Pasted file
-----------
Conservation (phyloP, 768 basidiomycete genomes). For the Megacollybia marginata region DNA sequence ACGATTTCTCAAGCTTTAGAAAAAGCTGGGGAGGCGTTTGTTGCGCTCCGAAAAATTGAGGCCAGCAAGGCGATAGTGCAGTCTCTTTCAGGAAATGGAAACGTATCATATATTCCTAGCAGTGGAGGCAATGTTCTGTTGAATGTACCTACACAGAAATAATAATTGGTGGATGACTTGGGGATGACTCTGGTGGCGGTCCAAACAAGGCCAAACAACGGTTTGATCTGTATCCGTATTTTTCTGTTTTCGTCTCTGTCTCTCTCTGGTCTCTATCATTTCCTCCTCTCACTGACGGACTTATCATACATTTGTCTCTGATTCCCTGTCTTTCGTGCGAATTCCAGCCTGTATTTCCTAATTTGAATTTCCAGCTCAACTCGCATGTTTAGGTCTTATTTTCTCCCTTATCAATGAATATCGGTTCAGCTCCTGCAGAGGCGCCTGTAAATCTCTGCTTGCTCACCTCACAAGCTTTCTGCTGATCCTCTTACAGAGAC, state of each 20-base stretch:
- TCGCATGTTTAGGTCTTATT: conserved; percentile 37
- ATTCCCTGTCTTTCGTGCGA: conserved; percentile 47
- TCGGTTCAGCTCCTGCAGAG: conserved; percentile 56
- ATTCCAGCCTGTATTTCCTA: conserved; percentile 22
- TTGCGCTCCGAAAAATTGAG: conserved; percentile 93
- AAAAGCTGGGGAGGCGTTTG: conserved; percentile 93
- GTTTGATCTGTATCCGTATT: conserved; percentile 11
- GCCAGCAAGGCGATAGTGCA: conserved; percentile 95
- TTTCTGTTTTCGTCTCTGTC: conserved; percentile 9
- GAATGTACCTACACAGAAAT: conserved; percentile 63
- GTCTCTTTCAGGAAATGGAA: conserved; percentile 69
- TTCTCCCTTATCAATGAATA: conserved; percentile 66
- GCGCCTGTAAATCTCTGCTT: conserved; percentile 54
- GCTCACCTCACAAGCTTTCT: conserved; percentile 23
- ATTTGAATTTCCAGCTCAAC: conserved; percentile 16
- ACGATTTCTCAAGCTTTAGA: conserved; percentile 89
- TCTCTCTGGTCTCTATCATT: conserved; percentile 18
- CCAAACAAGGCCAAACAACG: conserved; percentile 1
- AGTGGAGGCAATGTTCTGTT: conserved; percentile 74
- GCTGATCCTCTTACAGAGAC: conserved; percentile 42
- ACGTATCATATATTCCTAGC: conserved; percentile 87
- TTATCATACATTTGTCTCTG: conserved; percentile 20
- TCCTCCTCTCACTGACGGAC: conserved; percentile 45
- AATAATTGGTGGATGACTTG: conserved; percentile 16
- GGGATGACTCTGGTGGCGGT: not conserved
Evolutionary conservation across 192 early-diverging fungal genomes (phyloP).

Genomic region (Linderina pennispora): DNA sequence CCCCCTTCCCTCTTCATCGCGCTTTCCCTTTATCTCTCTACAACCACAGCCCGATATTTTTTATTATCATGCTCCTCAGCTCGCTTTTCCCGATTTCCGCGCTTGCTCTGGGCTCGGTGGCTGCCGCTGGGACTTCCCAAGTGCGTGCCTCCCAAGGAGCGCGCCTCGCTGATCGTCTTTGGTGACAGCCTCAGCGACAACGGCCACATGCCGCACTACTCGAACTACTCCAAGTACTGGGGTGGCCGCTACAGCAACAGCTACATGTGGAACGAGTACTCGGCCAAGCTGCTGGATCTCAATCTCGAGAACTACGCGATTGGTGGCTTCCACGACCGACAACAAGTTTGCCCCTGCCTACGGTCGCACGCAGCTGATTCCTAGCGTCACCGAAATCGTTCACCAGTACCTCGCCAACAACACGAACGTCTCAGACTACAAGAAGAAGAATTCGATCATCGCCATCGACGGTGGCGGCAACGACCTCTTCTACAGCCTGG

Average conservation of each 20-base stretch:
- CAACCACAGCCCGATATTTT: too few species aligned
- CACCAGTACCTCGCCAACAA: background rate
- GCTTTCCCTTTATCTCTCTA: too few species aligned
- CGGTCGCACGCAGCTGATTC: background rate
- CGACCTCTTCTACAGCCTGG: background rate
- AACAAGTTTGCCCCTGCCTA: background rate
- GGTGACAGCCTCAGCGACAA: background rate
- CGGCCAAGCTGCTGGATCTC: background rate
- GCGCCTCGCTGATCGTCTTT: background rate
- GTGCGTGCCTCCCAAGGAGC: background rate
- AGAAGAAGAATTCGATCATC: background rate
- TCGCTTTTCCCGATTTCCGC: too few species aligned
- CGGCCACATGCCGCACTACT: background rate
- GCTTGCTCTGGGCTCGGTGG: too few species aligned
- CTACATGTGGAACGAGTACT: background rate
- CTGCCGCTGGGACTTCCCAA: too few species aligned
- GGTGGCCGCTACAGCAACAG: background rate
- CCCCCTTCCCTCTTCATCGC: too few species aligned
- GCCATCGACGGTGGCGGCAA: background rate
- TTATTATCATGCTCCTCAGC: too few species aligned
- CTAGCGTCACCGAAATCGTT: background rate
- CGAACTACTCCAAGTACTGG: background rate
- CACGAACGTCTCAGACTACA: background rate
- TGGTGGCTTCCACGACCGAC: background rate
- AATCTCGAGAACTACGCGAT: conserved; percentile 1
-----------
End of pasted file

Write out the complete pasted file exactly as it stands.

Conservation (phyloP, 768 basidiomycete genomes). For the Megacollybia marginata region DNA sequence ACGATTTCTCAAGCTTTAGAAAAAGCTGGGGAGGCGTTTGTTGCGCTCCGAAAAATTGAGGCCAGCAAGGCGATAGTGCAGTCTCTTTCAGGAAATGGAAACGTATCATATATTCCTAGCAGTGGAGGCAATGTTCTGTTGAATGTACCTACACAGAAATAATAATTGGTGGATGACTTGGGGATGACTCTGGTGGCGGTCCAAACAAGGCCAAACAACGGTTTGATCTGTATCCGTATTTTTCTGTTTTCGTCTCTGTCTCTCTCTGGTCTCTATCATTTCCTCCTCTCACTGACGGACTTATCATACATTTGTCTCTGATTCCCTGTCTTTCGTGCGAATTCCAGCCTGTATTTCCTAATTTGAATTTCCAGCTCAACTCGCATGTTTAGGTCTTATTTTCTCCCTTATCAATGAATATCGGTTCAGCTCCTGCAGAGGCGCCTGTAAATCTCTGCTTGCTCACCTCACAAGCTTTCTGCTGATCCTCTTACAGAGAC, state of each 20-base stretch:
- TCGCATGTTTAGGTCTTATT: conserved; percentile 37
- ATTCCCTGTCTTTCGTGCGA: conserved; percentile 47
- TCGGTTCAGCTCCTGCAGAG: conserved; percentile 56
- ATTCCAGCCTGTATTTCCTA: conserved; percentile 22
- TTGCGCTCCGAAAAATTGAG: conserved; percentile 93
- AAAAGCTGGGGAGGCGTTTG: conserved; percentile 93
- GTTTGATCTGTATCCGTATT: conserved; percentile 11
- GCCAGCAAGGCGATAGTGCA: conserved; percentile 95
- TTTCTGTTTTCGTCTCTGTC: conserved; percentile 9
- GAATGTACCTACACAGAAAT: conserved; percentile 63
- GTCTCTTTCAGGAAATGGAA: conserved; percentile 69
- TTCTCCCTTATCAATGAATA: conserved; percentile 66
- GCGCCTGTAAATCTCTGCTT: conserved; percentile 54
- GCTCACCTCACAAGCTTTCT: conserved; percentile 23
- ATTTGAATTTCCAGCTCAAC: conserved; percentile 16
- ACGATTTCTCAAGCTTTAGA: conserved; percentile 89
- TCTCTCTGGTCTCTATCATT: conserved; percentile 18
- CCAAACAAGGCCAAACAACG: conserved; percentile 1
- AGTGGAGGCAATGTTCTGTT: conserved; percentile 74
- GCTGATCCTCTTACAGAGAC: conserved; percentile 42
- ACGTATCATATATTCCTAGC: conserved; percentile 87
- TTATCATACATTTGTCTCTG: conserved; percentile 20
- TCCTCCTCTCACTGACGGAC: conserved; percentile 45
- AATAATTGGTGGATGACTTG: conserved; percentile 16
- GGGATGACTCTGGTGGCGGT: not conserved
Evolutionary conservation across 192 early-diverging fungal genomes (phyloP).

Genomic region (Linderina pennispora): DNA sequence CCCCCTTCCCTCTTCATCGCGCTTTCCCTTTATCTCTCTACAACCACAGCCCGATATTTTTTATTATCATGCTCCTCAGCTCGCTTTTCCCGATTTCCGCGCTTGCTCTGGGCTCGGTGGCTGCCGCTGGGACTTCCCAAGTGCGTGCCTCCCAAGGAGCGCGCCTCGCTGATCGTCTTTGGTGACAGCCTCAGCGACAACGGCCACATGCCGCACTACTCGAACTACTCCAAGTACTGGGGTGGCCGCTACAGCAACAGCTACATGTGGAACGAGTACTCGGCCAAGCTGCTGGATCTCAATCTCGAGAACTACGCGATTGGTGGCTTCCACGACCGACAACAAGTTTGCCCCTGCCTACGGTCGCACGCAGCTGATTCCTAGCGTCACCGAAATCGTTCACCAGTACCTCGCCAACAACACGAACGTCTCAGACTACAAGAAGAAGAATTCGATCATCGCCATCGACGGTGGCGGCAACGACCTCTTCTACAGCCTGG

Average conservation of each 20-base stretch:
- CAACCACAGCCCGATATTTT: too few species aligned
- CACCAGTACCTCGCCAACAA: background rate
- GCTTTCCCTTTATCTCTCTA: too few species aligned
- CGGTCGCACGCAGCTGATTC: background rate
- CGACCTCTTCTACAGCCTGG: background rate
- AACAAGTTTGCCCCTGCCTA: background rate
- GGTGACAGCCTCAGCGACAA: background rate
- CGGCCAAGCTGCTGGATCTC: background rate
- GCGCCTCGCTGATCGTCTTT: background rate
- GTGCGTGCCTCCCAAGGAGC: background rate
- AGAAGAAGAATTCGATCATC: background rate
- TCGCTTTTCCCGATTTCCGC: too few species aligned
- CGGCCACATGCCGCACTACT: background rate
- GCTTGCTCTGGGCTCGGTGG: too few species aligned
- CTACATGTGGAACGAGTACT: background rate
- CTGCCGCTGGGACTTCCCAA: too few species aligned
- GGTGGCCGCTACAGCAACAG: background rate
- CCCCCTTCCCTCTTCATCGC: too few species aligned
- GCCATCGACGGTGGCGGCAA: background rate
- TTATTATCATGCTCCTCAGC: too few species aligned
- CTAGCGTCACCGAAATCGTT: background rate
- CGAACTACTCCAAGTACTGG: background rate
- CACGAACGTCTCAGACTACA: background rate
- TGGTGGCTTCCACGACCGAC: background rate
- AATCTCGAGAACTACGCGAT: conserved; percentile 1